Studying storms over the Indian subcontinent

– Kapil Dev Sindhu

In meteorological terms, a storm is a group of cumulonimbus clouds joined together. Extreme rainfall is associated with storms and they account for more than 90% of the total rainfall from convective clouds. Understanding of storm-scale characteristics has implications for short-range weather forecasting as well as improvement in convective parametrization schemes in numerical weather models.

Researchers at the Centre for Atmospheric and Oceanic Sciences (CAOS) at IISc studied the characteristics of storms during pre-monsoon and monsoon seasons using data from Doppler Weather Radars (DWRs) operated by the India Meteorological Department at Bhopal, Lucknow, Nagpur, and Patna. The dependence of the storms’ vertical structure and lifetime on geolocation and season are also reported. A majority of the storms last for less than an hour while a few live for more than 2.5 hours. Pre-monsoon storms are typically shallower and shorter lived compared to those during the monsoon.

One of the major contributions of this work is calculating total precipitation, namely, radar estimated rain volume (RERV; unit m3) resulting from storms during their lifetime. The range of RERV in monsoon storms lies between 2×105 and 2×107 m3. The Tehri Dam in Uttarakhand has a total capacity of ∼4×109 m3 and rain from 200 such big storms can fill the dam to full capacity if there is no other loss of water. The study also established the relationships between RERV and the storms’ area-time integral (ATI; unit km2 h) during their lifetime at the four locations. Information about the RERV-ATI relationship is helpful in identifying the nature of precipitation of storms. Overall, these findings enhance the existing knowledge about storm-scale characteristics of atmospheric weather systems.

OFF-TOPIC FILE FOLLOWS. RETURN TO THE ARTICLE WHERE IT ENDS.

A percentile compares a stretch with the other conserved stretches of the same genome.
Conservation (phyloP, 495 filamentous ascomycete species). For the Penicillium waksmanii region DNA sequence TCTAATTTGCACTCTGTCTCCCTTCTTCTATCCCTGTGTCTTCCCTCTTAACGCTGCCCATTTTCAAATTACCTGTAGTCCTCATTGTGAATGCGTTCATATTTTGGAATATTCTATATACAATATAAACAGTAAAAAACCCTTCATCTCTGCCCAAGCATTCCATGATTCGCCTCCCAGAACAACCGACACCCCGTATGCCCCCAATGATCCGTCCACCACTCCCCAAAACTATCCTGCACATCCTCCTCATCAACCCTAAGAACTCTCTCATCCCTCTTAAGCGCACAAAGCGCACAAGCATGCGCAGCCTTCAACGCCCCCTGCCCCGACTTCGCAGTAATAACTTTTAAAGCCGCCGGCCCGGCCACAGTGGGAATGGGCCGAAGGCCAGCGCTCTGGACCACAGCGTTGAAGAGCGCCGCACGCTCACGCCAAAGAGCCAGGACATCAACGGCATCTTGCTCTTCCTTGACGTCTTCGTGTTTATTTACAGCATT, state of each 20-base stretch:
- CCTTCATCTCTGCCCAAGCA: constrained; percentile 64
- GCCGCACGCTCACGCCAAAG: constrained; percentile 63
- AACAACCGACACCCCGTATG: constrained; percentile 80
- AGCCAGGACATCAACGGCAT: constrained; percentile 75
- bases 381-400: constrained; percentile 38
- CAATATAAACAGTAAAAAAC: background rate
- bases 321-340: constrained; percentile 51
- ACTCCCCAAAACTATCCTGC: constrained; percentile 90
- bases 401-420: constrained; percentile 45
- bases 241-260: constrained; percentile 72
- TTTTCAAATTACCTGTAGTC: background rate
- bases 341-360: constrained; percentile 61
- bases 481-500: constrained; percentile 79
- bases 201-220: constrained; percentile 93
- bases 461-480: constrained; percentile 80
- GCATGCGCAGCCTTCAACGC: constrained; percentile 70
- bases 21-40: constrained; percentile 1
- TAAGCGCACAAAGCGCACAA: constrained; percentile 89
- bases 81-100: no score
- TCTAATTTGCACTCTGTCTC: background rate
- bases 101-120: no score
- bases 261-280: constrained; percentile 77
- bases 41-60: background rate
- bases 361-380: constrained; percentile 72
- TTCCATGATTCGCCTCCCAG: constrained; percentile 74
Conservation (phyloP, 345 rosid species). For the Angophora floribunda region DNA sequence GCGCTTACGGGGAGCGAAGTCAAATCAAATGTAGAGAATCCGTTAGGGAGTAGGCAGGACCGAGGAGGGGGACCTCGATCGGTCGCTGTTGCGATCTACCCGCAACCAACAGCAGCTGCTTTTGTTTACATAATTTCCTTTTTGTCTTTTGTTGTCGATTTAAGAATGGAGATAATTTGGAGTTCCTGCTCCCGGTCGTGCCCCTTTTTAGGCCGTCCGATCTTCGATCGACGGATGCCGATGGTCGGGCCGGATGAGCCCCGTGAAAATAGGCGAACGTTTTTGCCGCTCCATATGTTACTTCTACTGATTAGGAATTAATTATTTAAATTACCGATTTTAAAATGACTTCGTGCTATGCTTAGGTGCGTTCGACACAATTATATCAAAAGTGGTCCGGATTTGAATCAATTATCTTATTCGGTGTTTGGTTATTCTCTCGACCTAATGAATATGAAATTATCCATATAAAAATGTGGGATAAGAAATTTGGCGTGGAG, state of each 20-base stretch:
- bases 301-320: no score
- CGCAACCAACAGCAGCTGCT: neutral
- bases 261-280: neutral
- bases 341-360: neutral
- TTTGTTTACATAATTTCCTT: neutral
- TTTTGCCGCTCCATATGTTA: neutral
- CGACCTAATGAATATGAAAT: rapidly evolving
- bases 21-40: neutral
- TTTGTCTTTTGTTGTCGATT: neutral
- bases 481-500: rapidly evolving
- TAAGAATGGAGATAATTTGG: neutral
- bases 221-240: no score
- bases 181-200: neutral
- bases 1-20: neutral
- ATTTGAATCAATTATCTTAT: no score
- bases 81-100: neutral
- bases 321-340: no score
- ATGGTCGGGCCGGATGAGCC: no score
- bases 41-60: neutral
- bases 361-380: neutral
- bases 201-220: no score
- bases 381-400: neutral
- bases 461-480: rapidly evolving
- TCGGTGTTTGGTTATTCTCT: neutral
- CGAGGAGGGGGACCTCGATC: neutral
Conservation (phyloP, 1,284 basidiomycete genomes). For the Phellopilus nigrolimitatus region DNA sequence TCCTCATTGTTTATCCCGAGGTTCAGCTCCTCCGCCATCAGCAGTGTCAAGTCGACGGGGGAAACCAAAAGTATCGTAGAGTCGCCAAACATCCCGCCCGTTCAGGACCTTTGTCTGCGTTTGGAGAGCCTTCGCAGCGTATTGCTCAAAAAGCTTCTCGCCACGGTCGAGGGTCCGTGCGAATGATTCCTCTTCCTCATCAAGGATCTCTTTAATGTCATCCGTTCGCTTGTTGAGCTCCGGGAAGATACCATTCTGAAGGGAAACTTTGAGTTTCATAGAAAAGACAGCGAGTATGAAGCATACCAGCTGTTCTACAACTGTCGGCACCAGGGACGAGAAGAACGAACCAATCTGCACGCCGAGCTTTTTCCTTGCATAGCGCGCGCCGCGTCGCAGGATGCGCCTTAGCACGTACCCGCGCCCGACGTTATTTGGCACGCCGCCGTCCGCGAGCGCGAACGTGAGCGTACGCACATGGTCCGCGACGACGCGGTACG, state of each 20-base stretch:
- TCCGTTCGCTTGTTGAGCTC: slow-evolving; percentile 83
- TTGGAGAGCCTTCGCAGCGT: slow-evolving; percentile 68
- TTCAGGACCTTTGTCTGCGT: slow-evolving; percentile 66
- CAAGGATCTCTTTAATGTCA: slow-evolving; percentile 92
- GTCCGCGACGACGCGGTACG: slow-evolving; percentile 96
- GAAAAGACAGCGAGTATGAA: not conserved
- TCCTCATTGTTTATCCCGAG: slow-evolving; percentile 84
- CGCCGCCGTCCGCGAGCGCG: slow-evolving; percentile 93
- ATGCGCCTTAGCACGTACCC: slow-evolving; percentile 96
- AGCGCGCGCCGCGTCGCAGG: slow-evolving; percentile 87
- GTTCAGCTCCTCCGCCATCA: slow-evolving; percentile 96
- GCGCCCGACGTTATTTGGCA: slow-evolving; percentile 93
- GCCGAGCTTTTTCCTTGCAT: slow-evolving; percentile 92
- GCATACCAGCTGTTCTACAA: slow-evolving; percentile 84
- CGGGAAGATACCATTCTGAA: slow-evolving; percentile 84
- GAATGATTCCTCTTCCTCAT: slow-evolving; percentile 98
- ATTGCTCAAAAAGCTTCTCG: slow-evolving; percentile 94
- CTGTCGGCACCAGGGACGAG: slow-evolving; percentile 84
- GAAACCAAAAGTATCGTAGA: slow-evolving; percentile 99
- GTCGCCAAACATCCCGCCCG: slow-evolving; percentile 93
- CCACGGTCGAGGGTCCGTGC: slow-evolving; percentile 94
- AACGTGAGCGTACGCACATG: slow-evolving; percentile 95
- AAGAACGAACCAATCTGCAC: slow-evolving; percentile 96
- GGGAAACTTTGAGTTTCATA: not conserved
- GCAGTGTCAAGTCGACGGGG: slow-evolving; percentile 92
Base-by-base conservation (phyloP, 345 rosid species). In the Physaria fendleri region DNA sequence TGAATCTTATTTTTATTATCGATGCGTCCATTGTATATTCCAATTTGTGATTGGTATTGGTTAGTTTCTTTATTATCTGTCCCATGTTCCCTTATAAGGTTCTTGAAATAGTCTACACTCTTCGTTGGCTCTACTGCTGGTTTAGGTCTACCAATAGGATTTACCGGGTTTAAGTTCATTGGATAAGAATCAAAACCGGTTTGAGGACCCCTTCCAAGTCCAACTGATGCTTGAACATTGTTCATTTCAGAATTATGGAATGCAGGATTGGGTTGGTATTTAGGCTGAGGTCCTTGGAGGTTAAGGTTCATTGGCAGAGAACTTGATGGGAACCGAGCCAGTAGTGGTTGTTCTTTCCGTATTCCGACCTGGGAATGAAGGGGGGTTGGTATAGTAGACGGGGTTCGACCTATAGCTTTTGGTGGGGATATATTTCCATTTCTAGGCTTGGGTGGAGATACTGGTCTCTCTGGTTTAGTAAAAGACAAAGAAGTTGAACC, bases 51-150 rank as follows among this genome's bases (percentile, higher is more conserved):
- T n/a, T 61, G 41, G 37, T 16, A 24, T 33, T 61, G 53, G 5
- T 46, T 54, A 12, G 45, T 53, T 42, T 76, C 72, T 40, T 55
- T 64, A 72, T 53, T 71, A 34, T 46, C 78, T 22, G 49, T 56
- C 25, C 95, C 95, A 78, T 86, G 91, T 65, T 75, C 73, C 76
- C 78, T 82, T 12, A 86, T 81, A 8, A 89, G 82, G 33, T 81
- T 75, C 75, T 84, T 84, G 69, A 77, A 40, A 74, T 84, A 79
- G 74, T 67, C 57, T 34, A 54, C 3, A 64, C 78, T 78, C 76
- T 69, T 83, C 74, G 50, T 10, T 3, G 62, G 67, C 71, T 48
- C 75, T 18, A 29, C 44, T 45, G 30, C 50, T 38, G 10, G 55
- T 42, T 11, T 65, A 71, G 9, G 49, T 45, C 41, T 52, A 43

Sindhu, K.D., Bhat, G.S. Seasonal characteristics of storms over the Indian subcontinent. Scientific Reports, 11, 3355 (2021).